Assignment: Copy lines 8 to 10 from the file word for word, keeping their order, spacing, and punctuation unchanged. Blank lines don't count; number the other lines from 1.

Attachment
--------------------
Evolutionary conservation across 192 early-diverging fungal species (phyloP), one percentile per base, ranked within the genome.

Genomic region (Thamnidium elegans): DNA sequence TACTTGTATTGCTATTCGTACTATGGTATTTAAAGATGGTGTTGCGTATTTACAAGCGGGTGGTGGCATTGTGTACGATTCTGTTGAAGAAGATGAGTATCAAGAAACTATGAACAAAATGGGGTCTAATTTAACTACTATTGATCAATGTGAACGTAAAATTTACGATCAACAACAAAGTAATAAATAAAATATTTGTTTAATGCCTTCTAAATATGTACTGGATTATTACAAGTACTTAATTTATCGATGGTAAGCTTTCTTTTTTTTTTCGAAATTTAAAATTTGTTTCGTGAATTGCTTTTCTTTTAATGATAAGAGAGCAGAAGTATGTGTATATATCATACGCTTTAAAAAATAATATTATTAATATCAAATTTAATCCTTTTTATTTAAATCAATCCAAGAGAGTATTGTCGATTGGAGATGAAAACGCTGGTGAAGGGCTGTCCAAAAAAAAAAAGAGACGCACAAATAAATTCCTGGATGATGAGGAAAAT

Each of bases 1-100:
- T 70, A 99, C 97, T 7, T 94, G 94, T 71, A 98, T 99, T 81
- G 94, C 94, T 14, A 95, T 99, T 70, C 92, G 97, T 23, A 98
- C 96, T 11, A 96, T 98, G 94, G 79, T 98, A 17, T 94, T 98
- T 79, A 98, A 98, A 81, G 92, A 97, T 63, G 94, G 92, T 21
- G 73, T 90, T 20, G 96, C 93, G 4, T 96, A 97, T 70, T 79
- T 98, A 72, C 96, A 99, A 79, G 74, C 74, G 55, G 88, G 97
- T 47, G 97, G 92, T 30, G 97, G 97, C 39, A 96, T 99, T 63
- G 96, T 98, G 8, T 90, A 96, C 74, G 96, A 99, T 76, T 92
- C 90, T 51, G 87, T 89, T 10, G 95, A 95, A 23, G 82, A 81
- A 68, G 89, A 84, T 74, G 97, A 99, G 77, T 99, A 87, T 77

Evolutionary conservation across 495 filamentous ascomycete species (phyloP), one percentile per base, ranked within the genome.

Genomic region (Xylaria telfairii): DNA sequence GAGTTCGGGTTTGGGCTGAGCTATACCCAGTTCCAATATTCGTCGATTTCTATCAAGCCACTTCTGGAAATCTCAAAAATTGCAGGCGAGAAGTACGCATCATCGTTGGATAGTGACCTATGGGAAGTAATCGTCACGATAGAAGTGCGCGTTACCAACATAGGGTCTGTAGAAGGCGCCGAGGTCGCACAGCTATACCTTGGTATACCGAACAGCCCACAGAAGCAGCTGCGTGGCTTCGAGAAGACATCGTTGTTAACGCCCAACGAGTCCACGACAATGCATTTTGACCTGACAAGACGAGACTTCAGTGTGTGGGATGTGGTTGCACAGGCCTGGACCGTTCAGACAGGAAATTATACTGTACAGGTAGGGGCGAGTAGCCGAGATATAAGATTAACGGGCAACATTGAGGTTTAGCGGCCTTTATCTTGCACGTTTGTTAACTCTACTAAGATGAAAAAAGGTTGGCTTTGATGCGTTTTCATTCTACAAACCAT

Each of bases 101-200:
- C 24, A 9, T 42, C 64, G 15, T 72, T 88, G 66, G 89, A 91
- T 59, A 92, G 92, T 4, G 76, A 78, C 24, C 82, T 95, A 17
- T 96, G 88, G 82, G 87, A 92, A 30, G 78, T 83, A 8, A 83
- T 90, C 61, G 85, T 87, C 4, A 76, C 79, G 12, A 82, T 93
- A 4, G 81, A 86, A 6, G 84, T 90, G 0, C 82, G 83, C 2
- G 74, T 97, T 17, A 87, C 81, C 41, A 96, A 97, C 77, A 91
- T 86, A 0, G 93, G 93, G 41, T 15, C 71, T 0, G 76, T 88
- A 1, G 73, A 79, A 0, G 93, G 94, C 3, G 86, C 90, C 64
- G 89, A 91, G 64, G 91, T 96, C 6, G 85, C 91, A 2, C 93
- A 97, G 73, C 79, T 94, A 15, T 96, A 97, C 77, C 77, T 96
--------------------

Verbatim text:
- G 73, T 90, T 20, G 96, C 93, G 4, T 96, A 97, T 70, T 79
- T 98, A 72, C 96, A 99, A 79, G 74, C 74, G 55, G 88, G 97
- T 47, G 97, G 92, T 30, G 97, G 97, C 39, A 96, T 99, T 63